17 May 2018

Holden Commodore 2018 Car Review

The first things to strike most armchair commentators when they see the latest Commodore wagon is what a handsome, sleek design it has, and how European it looks in contrast to the solidly muscular lines we’re used to from the traditionally Aussie nameplate.

Holden commodore awd wagon jm8 18
Holden Commodore 2018
Holden commodore awd wagon jm5 18
Holden Commodore 2018
Holden commodore awd wagon jm2 18
Holden Commodore 2018
Holden commodore awd wagon jm3 18
Holden Commodore 2018
Holden commodore awd wagon jm6 18
Holden Commodore 2018
Holden commodore awd wagon jm11 18
Holden Commodore 2018

No surprises, then, that given Holden no longer builds an Australian Commodore, this is a European design inside and out. Elsewhere it’s badged as an Opel or Vauxhall Insignia. The Aussie badge has benefited from the transaction, for there’s more to this wagon than just looks.

There’s no longer a V8 in the range, so the V6 is the headliner in engine terms, and it silences eight-cylinder lovers with the extra punch sent to those 18-inch wheels, for power can go to all four of them.

Throw in a higher spec for this VX-R than the outgoing SV6 and a three-year service deal, and you have better value, even before you get in and drive it.

The good impressions continue inside this variant. Cabin design is also sleeker, the layout clear and easy to use, and though some surfaces feel a little plasticky, there was nothing to complain about build quality or, for that matter, feel in those areas you touch most often.

This wagon is a smidge narrower than the previous Commodore, not so noticeable in front, but perhaps problematical if you need to fit three child seats side by side: check before buying as that centre pew is quite narrow, and elevated in profile.

As for the boot, this wagon may look long and lean, but the luggage space is generous under the blind, very generous without it, and the 40/20/40 rear seats spring into the folded position to at the pull of a lever to impart a long flat floor if required.

Under it, a spare spacesaver wheel and tyre is optional – the car comes with a tyre inflator kit as standard.

Second-row passengers get their own air vents, and two USB charge points while specification includes six airbags, heated front sports seats with four-way lumbar adjustment and eight-way electronic adjustment for the driver, and six-way manual for the passenger, steering wheel-mounted paddle shift and audio controls, a 12V power point for the boot, advanced park assist, a hands-free tailgate, cruise control – albeit not adaptive – auto headlamps with tunnel detection, satnav, Apple CarPlay and Android Auto with hands-free phone, plus what Holden calls a ‘premium gear knob’. There’s even wireless phone charging – think electric toothbrush – if you have the right model of cell.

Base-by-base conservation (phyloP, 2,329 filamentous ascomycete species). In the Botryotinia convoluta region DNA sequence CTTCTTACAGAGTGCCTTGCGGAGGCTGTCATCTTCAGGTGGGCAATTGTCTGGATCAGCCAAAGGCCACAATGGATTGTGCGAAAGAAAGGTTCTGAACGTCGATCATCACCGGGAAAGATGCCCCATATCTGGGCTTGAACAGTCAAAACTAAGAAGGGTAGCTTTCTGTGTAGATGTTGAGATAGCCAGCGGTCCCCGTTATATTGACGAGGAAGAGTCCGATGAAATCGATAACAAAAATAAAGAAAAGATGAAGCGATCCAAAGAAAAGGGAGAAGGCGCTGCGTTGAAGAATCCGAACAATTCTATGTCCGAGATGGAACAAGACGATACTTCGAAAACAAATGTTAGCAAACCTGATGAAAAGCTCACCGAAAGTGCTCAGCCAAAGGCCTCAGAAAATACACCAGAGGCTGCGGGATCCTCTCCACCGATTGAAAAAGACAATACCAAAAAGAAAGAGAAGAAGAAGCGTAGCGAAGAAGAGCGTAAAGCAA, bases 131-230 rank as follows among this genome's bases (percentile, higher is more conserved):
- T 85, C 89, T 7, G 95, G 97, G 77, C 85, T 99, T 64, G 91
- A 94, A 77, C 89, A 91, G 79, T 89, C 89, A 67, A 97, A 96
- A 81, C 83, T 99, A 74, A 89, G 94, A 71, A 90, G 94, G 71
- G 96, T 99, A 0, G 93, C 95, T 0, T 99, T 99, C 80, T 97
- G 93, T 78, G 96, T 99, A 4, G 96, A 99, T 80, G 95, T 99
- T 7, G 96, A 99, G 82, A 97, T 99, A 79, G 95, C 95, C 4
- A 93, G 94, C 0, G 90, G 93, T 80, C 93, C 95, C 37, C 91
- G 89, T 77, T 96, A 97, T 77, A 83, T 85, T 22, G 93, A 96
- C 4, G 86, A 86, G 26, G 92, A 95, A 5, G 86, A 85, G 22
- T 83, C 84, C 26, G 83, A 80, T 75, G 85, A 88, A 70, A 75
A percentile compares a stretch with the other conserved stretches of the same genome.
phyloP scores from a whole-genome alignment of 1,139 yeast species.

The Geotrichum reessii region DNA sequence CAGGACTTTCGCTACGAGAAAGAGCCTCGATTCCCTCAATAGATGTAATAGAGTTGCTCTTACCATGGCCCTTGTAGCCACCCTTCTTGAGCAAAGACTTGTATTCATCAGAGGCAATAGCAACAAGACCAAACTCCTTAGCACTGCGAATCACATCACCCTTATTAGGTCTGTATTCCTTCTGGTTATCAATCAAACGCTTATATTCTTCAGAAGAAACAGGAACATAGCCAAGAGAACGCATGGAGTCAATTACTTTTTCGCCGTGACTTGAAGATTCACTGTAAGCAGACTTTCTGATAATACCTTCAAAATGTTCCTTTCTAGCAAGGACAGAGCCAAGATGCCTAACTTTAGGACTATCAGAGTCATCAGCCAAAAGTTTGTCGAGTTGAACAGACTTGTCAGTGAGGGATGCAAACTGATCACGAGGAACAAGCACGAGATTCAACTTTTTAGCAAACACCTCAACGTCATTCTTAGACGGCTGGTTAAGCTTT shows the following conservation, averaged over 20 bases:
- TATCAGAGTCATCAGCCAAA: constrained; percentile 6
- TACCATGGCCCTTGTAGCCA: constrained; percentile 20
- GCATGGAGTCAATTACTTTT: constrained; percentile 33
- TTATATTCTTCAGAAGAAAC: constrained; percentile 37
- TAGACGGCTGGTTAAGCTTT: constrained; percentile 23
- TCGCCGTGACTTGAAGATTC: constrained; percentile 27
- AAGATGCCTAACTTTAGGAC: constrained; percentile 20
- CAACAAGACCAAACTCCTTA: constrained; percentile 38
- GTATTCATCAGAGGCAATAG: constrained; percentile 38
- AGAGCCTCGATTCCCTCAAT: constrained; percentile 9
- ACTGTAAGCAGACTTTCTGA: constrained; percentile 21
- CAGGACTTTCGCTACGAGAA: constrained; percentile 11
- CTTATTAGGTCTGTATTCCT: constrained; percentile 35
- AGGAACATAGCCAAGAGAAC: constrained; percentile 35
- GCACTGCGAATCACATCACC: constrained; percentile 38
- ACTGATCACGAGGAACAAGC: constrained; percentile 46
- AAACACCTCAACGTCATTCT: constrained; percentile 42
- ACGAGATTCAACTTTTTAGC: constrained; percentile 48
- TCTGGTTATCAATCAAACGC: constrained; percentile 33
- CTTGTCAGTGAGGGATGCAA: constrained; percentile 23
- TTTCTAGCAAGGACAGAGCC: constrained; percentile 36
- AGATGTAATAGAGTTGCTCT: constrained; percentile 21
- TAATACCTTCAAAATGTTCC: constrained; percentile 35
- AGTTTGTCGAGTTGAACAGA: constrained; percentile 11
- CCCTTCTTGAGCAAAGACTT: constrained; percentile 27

The good impressions continue once you’re under way. This car’s petrol turbo and diesel turbo siblings use MacPherson strut and independent rear suspension, but here you get what Holden calls ‘Hiperstrut’ up front, a sports tune that works very well. Ride feels supple on bumpy urban and rural back-country roads, yet precise enough if you want to lift the pace, while the all-wheel drive system can split drive between those wheels, particularly appreciated by our rural tester during a wet drive stint with slick and debris-strewn roads. Purists might miss the Aussie-built Commodore’s ability to step the rear out at times, but most drivers will appreciate the additional safety imparted by that extra grip, not to mention the stronger drive out of corners and away from intersections in even gnarly conditions.

Want to select sport mode? You can choose ‘sport mode customisation’ instead of auto and sharpen the steering and transmission, but the suspension just gets on with what it’s best at.

Also better than before, the responses of many of the safety nannies, which were often a little too reactive in the previous Commodore – especially that forward collision warning, which used to predict impacts against corner warning signs, and now is far less likely to cry wolf. Active lane keep is another matter on narrow rural roads, but you can disable the alert if required, and leave it active where appropriate – such as on long trips, where fatigue might lead to inadvertently straying from your lane.

Really, the only niggles during our stint with the car apply to those with three children needing a rear seat that more closely accommodates their requirements – or those who prefer fuel frugality over performance: our hilly semi-rural commute, errands and some sporty bursts stint averaged out at 11.2l/100km.

Who is likely to buy a Euro designed, Aussie badged, large all-wheel-drive wagon? Arguably Holden need not fear its staunchest Commodore fans will stay away. The minority who will consider nothing not built in Aussie tend to buy used, and the rest will enjoy the updates, and likely consider this RS-V wagon alongside any front-drive large six-cylinder, or as competition for Subaru’s 3.6-litre Legacy. 

At a glance


Holden Commodore RS-V wagon


3.6-litre V6



ANCAP safety rating


Power and Torque

235kW at 6800rpm, 381Nm at 5200rpm


Nine-speed auto  

Fuel economy


Towing capacity




Seating capacity


Luggage capacity/payload


Safety systems

Forward collision alert with head-up warning

Lane Keep Assist

Autonomous emergencey braking

Pedestrian detection

Blind spot alert

Rear cross traffic alert

Rear view camera

Two Isofix child seat fittings

Previous review
Next review
Haval H9 2018 Car Review
Read more
Subaru Outback 2018 Car Review
Read more